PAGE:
Essay on Development of Colonies

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In pursuit of national glory, profit and religious mission, England started to explore and conquer the North America. Through the 1600s and the early 1700s, three major colonial regions, the New England colonies, the Middle colonies, and the Southern colonies, formed and developed, and the economic freedom from land owning drew people to the North America. However, during and after the French-Indian War, colonies cooperated to resist British policies and finally declared their independence in 1776. The three colonial regions blossomed quite differently in terms of economy. English colonists first settled in Jamestown, Virginia in 1607. Failing to find gold, however, people in the southern colonies grew tobacco and rice as marketable …show more content…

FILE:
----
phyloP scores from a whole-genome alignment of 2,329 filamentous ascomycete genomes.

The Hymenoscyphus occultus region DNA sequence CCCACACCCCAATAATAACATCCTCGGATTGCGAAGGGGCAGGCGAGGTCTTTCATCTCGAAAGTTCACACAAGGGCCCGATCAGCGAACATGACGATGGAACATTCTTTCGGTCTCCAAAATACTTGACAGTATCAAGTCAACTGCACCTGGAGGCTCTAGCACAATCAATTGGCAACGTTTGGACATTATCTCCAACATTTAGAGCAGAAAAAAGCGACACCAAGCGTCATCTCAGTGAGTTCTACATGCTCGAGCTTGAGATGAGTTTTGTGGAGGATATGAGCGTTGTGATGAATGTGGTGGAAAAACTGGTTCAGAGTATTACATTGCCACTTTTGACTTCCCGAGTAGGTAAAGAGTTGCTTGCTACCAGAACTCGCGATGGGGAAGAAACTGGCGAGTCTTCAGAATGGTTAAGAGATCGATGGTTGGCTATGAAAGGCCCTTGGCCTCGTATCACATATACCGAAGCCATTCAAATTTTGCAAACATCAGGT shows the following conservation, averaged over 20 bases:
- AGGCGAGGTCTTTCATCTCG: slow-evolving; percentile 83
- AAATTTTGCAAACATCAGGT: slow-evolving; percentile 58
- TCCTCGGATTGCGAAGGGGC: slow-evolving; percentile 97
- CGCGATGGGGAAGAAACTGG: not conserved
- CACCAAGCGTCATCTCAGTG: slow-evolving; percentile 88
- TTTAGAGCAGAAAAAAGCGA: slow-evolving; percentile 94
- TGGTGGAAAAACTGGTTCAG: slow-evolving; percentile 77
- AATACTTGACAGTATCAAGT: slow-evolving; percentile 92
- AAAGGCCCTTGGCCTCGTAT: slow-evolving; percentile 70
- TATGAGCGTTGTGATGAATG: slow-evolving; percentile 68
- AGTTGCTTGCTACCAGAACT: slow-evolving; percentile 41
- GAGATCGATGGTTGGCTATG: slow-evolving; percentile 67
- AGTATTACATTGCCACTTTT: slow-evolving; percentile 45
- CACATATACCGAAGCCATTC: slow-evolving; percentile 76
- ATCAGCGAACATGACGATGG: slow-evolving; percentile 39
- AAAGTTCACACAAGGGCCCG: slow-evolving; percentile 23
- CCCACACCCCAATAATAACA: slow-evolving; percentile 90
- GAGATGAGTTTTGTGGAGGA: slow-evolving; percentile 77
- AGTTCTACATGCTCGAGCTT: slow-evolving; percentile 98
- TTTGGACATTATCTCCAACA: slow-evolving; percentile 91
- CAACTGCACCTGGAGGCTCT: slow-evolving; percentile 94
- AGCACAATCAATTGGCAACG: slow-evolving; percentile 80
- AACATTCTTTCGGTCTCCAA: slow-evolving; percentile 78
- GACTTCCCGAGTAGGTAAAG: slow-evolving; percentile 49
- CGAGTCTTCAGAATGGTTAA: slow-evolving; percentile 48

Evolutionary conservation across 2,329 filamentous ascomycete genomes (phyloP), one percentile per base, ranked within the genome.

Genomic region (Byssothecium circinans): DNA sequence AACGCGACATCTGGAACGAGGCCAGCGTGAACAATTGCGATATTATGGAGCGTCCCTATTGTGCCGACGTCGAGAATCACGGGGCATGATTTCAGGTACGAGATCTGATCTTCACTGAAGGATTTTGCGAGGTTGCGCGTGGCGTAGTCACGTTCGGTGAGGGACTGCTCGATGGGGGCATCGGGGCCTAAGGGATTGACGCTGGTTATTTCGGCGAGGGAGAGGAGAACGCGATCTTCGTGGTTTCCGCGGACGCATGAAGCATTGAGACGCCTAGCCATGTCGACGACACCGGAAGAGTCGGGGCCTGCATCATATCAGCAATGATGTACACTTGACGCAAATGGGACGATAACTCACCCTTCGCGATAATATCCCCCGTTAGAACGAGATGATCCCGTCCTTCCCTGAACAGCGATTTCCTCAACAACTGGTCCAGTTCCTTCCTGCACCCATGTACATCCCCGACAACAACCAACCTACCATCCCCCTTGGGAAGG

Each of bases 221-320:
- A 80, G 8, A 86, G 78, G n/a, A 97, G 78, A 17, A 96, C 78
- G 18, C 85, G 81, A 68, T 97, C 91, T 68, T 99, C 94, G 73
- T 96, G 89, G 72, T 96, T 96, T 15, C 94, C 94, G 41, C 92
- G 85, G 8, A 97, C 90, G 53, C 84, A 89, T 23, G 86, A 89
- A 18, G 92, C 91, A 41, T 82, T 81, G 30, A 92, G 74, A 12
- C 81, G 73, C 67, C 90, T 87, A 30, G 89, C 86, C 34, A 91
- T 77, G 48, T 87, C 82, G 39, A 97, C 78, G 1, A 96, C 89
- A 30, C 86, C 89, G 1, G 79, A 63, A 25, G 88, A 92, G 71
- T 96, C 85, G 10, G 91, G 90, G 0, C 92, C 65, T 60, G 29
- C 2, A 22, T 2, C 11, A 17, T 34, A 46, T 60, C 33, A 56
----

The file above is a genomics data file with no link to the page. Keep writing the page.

In Plymouth, according to the Mayflower Compact, adult men agreed to obey the “just and equal laws” enacted by chosen representatives. In Massachusetts, self-governing towns were prevailing. The congregational church and school were established in each town, and the church and state was closely interconnected. The Body of Liberties issued by the General Court allowed for slavery and admitted inequality. Freemen in Massachusetts elected their governor, but the democracy was confined to church members, opposite to that in Plymouth where the voting did not require church membership. In the Middle colonies, the proprietor William Penn appointed council in Pennsylvania. Male taxpayers and other freemen elected the assembly, resulting in a majority of male population qualified for voting. Each colony also differed in cultural development. In New England, trying to purify the English church and society, the Puritans established the Bible Commonwealth. They believed in moral liberty, which was subject to authority compared with natural liberty. Puritans were guided by the omnipotence of God, doctrine of election and predestination, doctrine of covenant and doctrine of calling. However, they were not tolerant towards outliers in the community. Puritans were gradually losing control when religious heterogeneity increased as population grew. In addition, judgment of religious and political establishment was inevitable due to Puritan’s belief in individual comprehension of

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